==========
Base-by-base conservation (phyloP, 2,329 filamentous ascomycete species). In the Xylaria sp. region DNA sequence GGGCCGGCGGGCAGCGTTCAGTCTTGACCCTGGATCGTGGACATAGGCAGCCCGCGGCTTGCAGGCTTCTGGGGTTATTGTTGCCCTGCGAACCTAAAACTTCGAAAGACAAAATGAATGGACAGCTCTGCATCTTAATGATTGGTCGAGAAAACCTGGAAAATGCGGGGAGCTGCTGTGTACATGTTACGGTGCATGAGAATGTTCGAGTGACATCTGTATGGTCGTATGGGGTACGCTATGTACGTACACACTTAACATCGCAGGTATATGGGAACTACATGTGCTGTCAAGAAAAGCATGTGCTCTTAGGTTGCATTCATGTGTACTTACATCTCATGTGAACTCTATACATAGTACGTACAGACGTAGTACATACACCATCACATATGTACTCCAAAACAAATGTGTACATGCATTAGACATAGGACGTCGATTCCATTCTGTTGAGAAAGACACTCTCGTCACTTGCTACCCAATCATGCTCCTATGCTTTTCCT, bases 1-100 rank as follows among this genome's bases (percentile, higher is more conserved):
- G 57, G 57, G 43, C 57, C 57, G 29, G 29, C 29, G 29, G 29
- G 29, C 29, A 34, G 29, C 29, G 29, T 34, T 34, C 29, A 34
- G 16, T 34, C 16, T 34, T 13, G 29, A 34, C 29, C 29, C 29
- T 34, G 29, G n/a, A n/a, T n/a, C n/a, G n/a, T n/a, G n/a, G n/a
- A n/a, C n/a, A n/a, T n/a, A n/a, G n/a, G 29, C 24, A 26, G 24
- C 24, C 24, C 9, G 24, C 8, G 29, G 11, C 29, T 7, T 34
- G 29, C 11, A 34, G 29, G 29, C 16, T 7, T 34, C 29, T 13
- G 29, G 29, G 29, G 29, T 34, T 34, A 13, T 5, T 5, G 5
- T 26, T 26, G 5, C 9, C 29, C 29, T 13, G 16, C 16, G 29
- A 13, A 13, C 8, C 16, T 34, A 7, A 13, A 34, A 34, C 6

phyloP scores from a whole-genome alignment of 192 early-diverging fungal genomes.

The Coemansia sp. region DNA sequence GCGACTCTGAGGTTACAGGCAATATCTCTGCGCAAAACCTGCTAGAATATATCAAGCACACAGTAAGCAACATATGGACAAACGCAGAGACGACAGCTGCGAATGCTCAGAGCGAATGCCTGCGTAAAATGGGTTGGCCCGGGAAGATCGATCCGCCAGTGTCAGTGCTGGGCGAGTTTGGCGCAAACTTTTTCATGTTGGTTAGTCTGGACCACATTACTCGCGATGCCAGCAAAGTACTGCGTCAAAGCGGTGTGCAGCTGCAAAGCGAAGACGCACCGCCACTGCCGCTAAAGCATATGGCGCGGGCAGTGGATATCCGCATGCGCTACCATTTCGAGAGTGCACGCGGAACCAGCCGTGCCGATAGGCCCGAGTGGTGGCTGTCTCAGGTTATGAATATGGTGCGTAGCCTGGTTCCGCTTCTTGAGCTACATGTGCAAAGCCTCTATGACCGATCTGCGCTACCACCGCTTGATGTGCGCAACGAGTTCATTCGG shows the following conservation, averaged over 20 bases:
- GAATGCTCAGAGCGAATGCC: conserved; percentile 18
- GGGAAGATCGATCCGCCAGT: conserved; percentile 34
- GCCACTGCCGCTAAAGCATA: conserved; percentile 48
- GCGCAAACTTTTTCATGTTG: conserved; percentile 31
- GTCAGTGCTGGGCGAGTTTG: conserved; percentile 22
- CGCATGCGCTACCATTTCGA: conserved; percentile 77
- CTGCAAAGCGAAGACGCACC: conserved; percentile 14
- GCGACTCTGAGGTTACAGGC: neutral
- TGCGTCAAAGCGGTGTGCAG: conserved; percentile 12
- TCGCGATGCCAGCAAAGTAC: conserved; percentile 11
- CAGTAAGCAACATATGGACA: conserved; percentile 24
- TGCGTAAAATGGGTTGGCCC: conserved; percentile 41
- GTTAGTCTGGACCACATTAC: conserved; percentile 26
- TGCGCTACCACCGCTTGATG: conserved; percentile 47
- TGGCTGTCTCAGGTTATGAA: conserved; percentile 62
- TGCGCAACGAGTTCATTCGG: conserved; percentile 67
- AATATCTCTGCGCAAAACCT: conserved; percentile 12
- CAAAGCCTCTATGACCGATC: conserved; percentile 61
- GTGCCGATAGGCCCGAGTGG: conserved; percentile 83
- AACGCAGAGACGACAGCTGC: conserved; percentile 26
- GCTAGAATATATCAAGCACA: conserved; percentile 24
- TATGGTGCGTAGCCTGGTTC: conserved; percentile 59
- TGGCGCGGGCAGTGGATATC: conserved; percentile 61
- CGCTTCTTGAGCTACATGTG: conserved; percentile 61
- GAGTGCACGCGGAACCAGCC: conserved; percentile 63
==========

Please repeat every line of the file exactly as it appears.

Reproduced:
Base-by-base conservation (phyloP, 2,329 filamentous ascomycete species). In the Xylaria sp. region DNA sequence GGGCCGGCGGGCAGCGTTCAGTCTTGACCCTGGATCGTGGACATAGGCAGCCCGCGGCTTGCAGGCTTCTGGGGTTATTGTTGCCCTGCGAACCTAAAACTTCGAAAGACAAAATGAATGGACAGCTCTGCATCTTAATGATTGGTCGAGAAAACCTGGAAAATGCGGGGAGCTGCTGTGTACATGTTACGGTGCATGAGAATGTTCGAGTGACATCTGTATGGTCGTATGGGGTACGCTATGTACGTACACACTTAACATCGCAGGTATATGGGAACTACATGTGCTGTCAAGAAAAGCATGTGCTCTTAGGTTGCATTCATGTGTACTTACATCTCATGTGAACTCTATACATAGTACGTACAGACGTAGTACATACACCATCACATATGTACTCCAAAACAAATGTGTACATGCATTAGACATAGGACGTCGATTCCATTCTGTTGAGAAAGACACTCTCGTCACTTGCTACCCAATCATGCTCCTATGCTTTTCCT, bases 1-100 rank as follows among this genome's bases (percentile, higher is more conserved):
- G 57, G 57, G 43, C 57, C 57, G 29, G 29, C 29, G 29, G 29
- G 29, C 29, A 34, G 29, C 29, G 29, T 34, T 34, C 29, A 34
- G 16, T 34, C 16, T 34, T 13, G 29, A 34, C 29, C 29, C 29
- T 34, G 29, G n/a, A n/a, T n/a, C n/a, G n/a, T n/a, G n/a, G n/a
- A n/a, C n/a, A n/a, T n/a, A n/a, G n/a, G 29, C 24, A 26, G 24
- C 24, C 24, C 9, G 24, C 8, G 29, G 11, C 29, T 7, T 34
- G 29, C 11, A 34, G 29, G 29, C 16, T 7, T 34, C 29, T 13
- G 29, G 29, G 29, G 29, T 34, T 34, A 13, T 5, T 5, G 5
- T 26, T 26, G 5, C 9, C 29, C 29, T 13, G 16, C 16, G 29
- A 13, A 13, C 8, C 16, T 34, A 7, A 13, A 34, A 34, C 6

phyloP scores from a whole-genome alignment of 192 early-diverging fungal genomes.

The Coemansia sp. region DNA sequence GCGACTCTGAGGTTACAGGCAATATCTCTGCGCAAAACCTGCTAGAATATATCAAGCACACAGTAAGCAACATATGGACAAACGCAGAGACGACAGCTGCGAATGCTCAGAGCGAATGCCTGCGTAAAATGGGTTGGCCCGGGAAGATCGATCCGCCAGTGTCAGTGCTGGGCGAGTTTGGCGCAAACTTTTTCATGTTGGTTAGTCTGGACCACATTACTCGCGATGCCAGCAAAGTACTGCGTCAAAGCGGTGTGCAGCTGCAAAGCGAAGACGCACCGCCACTGCCGCTAAAGCATATGGCGCGGGCAGTGGATATCCGCATGCGCTACCATTTCGAGAGTGCACGCGGAACCAGCCGTGCCGATAGGCCCGAGTGGTGGCTGTCTCAGGTTATGAATATGGTGCGTAGCCTGGTTCCGCTTCTTGAGCTACATGTGCAAAGCCTCTATGACCGATCTGCGCTACCACCGCTTGATGTGCGCAACGAGTTCATTCGG shows the following conservation, averaged over 20 bases:
- GAATGCTCAGAGCGAATGCC: conserved; percentile 18
- GGGAAGATCGATCCGCCAGT: conserved; percentile 34
- GCCACTGCCGCTAAAGCATA: conserved; percentile 48
- GCGCAAACTTTTTCATGTTG: conserved; percentile 31
- GTCAGTGCTGGGCGAGTTTG: conserved; percentile 22
- CGCATGCGCTACCATTTCGA: conserved; percentile 77
- CTGCAAAGCGAAGACGCACC: conserved; percentile 14
- GCGACTCTGAGGTTACAGGC: neutral
- TGCGTCAAAGCGGTGTGCAG: conserved; percentile 12
- TCGCGATGCCAGCAAAGTAC: conserved; percentile 11
- CAGTAAGCAACATATGGACA: conserved; percentile 24
- TGCGTAAAATGGGTTGGCCC: conserved; percentile 41
- GTTAGTCTGGACCACATTAC: conserved; percentile 26
- TGCGCTACCACCGCTTGATG: conserved; percentile 47
- TGGCTGTCTCAGGTTATGAA: conserved; percentile 62
- TGCGCAACGAGTTCATTCGG: conserved; percentile 67
- AATATCTCTGCGCAAAACCT: conserved; percentile 12
- CAAAGCCTCTATGACCGATC: conserved; percentile 61
- GTGCCGATAGGCCCGAGTGG: conserved; percentile 83
- AACGCAGAGACGACAGCTGC: conserved; percentile 26
- GCTAGAATATATCAAGCACA: conserved; percentile 24
- TATGGTGCGTAGCCTGGTTC: conserved; percentile 59
- TGGCGCGGGCAGTGGATATC: conserved; percentile 61
- CGCTTCTTGAGCTACATGTG: conserved; percentile 61
- GAGTGCACGCGGAACCAGCC: conserved; percentile 63